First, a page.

On Tuesday night, I had the unique opportunity to return to Eretz Yisrael from an almost three month vacation in New Jersey. While this in it of itself is an important message in תשובה, and I hope each and every one of us who has not yet taken a permanent one-way journey to Israel will consider it for the future, I would like to share another idea. When our flight was leaving, a man got on the intercom, introduced himself as the captain of our flight, and told us that he would be flying us to Tel Aviv. This left me with the impression that he would, well, be flying the plane on the 6,000 mile trip, as I had previously thought pilots do on their aircraft. However, a little bit later in the flight I found out that this was not correct- I was listening to a feature called Channel 9 which plays the air traffic feed from the airplane’s radio, and I noticed that every time I heard the local air traffic controller say “United 90, increase your altitude by 500 feet,” our plane would move slightly up, and when he radioed “United 90, turn 60 degrees”, our plane would turn. This led me to the following insight; even though the captain of our flight claimed to be the one taking us to Israel, he was really being guided by a higher authority; the air traffic controllers.
We too are faced with a similar situation. As human beings, we go through life believing that we are the “captains” of our lives- we are in direct control of where we go, we know exactly where we want to be, and we know exactly how to get there. However, there is still a higher authority, the “air traffic controller” of our lives, if you would: הקדוש ברוך הוא. Even though we have the ability and responsibility to steer our lives in any direction that we would like, G-d is the higher authority who guides us, some times more obviously than others, to ensure that we do not put ourselves into danger and that we make it to our “destination” safe and sound. Like the captain of my flight to Israel, we all have the responsibility to listen to our Controller, however our instructions are received, and hopefully through our continued awareness of this, we will all reach our destinations safely, wherever they may be.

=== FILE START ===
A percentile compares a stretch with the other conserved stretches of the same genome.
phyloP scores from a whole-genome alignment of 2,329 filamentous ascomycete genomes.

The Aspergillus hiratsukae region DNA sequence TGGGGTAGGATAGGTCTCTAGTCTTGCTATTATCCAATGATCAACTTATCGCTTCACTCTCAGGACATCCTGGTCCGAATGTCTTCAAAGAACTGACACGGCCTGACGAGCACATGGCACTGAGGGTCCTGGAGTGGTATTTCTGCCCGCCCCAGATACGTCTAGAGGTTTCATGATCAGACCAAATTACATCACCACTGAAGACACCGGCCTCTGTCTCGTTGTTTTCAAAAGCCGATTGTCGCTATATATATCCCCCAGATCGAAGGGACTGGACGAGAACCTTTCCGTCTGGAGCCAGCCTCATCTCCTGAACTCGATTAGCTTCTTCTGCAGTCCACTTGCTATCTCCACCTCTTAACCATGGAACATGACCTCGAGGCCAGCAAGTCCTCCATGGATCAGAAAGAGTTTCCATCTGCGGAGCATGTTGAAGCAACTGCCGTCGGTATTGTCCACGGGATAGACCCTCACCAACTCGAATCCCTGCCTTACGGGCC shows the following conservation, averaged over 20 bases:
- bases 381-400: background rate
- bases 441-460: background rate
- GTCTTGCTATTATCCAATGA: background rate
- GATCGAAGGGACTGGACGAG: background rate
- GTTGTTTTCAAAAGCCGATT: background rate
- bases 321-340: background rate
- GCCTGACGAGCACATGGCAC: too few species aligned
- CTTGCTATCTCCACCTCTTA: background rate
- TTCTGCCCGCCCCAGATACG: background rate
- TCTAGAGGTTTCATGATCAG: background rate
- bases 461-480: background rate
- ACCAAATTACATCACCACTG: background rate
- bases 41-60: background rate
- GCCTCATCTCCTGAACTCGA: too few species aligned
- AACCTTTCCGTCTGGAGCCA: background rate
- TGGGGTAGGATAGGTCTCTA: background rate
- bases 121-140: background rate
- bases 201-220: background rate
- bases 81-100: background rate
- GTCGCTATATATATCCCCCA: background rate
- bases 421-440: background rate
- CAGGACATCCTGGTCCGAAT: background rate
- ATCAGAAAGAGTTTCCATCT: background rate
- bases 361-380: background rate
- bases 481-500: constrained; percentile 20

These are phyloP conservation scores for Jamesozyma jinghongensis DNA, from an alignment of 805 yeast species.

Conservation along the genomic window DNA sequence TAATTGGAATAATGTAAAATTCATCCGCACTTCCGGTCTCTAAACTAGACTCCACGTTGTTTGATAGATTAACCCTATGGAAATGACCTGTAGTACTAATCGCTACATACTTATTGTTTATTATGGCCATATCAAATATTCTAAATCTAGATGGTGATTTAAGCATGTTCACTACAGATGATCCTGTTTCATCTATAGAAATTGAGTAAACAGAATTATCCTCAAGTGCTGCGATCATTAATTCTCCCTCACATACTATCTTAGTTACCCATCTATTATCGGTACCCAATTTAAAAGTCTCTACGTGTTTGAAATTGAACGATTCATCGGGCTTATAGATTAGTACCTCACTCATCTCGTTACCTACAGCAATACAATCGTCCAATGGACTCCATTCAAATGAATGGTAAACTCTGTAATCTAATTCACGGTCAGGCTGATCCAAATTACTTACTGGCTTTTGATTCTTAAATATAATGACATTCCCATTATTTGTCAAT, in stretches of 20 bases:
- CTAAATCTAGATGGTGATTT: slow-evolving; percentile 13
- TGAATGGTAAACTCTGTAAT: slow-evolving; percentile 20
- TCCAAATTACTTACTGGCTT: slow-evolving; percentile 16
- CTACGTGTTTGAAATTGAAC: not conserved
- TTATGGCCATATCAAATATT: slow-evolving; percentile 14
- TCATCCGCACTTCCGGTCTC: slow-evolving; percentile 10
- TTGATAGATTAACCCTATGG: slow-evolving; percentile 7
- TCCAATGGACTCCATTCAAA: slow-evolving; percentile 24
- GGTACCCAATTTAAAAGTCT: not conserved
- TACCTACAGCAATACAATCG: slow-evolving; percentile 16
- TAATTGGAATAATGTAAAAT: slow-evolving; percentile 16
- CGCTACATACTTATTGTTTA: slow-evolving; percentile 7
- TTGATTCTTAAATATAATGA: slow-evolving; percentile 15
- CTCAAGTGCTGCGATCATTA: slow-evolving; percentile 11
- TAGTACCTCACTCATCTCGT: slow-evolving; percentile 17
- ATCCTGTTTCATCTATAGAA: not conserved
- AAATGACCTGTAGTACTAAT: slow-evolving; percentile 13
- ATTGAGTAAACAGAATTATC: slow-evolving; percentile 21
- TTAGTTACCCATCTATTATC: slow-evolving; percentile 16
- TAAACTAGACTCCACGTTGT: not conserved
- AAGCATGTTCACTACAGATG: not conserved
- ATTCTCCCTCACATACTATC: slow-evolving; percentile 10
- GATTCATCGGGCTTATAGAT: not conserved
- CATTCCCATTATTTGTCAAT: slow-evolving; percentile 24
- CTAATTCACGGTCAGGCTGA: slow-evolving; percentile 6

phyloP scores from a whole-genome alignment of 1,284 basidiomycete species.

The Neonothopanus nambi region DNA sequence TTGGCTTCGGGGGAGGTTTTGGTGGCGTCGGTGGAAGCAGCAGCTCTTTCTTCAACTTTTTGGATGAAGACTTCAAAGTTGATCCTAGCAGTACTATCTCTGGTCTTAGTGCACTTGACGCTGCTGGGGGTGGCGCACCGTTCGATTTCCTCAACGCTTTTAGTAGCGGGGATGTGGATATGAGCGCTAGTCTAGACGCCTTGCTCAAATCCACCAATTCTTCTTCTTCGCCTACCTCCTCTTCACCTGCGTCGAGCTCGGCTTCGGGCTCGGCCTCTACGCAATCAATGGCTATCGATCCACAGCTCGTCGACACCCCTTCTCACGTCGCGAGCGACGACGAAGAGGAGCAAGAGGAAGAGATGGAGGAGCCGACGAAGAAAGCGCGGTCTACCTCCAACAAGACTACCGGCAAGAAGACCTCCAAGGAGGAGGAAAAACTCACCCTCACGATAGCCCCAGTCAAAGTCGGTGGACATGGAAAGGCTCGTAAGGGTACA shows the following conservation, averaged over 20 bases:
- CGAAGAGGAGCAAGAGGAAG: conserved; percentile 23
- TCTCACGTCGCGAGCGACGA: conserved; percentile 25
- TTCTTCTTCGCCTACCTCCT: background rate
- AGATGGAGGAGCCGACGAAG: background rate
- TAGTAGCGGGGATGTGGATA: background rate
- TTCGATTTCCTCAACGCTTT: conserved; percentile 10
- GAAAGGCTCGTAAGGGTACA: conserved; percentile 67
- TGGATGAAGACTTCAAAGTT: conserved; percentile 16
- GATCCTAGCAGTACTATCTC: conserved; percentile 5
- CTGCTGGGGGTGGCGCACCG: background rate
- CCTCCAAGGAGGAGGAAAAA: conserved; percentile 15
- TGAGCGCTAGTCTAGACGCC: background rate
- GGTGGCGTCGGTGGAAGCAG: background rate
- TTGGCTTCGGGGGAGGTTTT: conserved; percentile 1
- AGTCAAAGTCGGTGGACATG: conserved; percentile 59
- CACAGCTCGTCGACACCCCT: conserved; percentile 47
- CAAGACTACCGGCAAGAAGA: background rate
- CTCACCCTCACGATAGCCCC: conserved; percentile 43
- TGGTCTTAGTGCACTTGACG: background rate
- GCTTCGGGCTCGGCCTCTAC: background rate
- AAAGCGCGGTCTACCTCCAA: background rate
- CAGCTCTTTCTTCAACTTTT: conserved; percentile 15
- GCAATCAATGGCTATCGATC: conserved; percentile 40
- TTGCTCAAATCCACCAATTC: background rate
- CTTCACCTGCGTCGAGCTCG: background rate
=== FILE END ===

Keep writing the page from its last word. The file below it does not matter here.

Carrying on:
This time of the year is a time of heightened awareness of G-d’s Kingship over us- for the last nine days, we’ve been taking every opportunity to emphasize that G-d is our king, not just our Lord, and Yom Kippur represents the climax of this theme. This is why it is quite interesting that we say the following prayer at least nine times throughout this holiest day of the year:
אלקינו ואלוקי אבותינו סלח לנו מחל לנו כפר לנו, כי אנו עמך ואתה אלקינו… אנו צאניך ואתה רוענו… אנו עמך ואתה מלכינו…
Our G-d and the G-d of our forefathers, forgive us, pardon us, and atone for us; for we are your nation and you are our G-d… we are your flock, and you are our shepherd… we are your nation and you are our king.
In this poetic prayer, we use different imagery to explain different aspects of our complicated relationship with G-d. A lot of the imagery here is difficult to apply to our lives, especially “כי אנו צאניך ואתה רוענו.” What does the relationship between a shepherd and his charge have to do with our relationship with G-d? When a רועה צאן shepherds his charges, he doesn’t just boss them around- he ensures that his sheep get to their destination, guiding them around obstacles and keeping them moving with an occasional prod in the back. If we think about it, this is just like an air traffic controller guiding a pilot- giving the aviator direction, keeping him and his aircraft away from obstacles, and helping him reach his destination. If we keep this metaphor in mind, then hopefully we will have a better appreciation of G-d’s מלכות (and the רועה צאן relationship) on the last of ten days that we emphasize this side of Him, and hopefully, through this increased awareness of השם’s kingship, we will all merit a חתימה טובה, being sealed in the book of life and good, and hopefully we will all be able to complete our one-way flight plans to Israel very soon.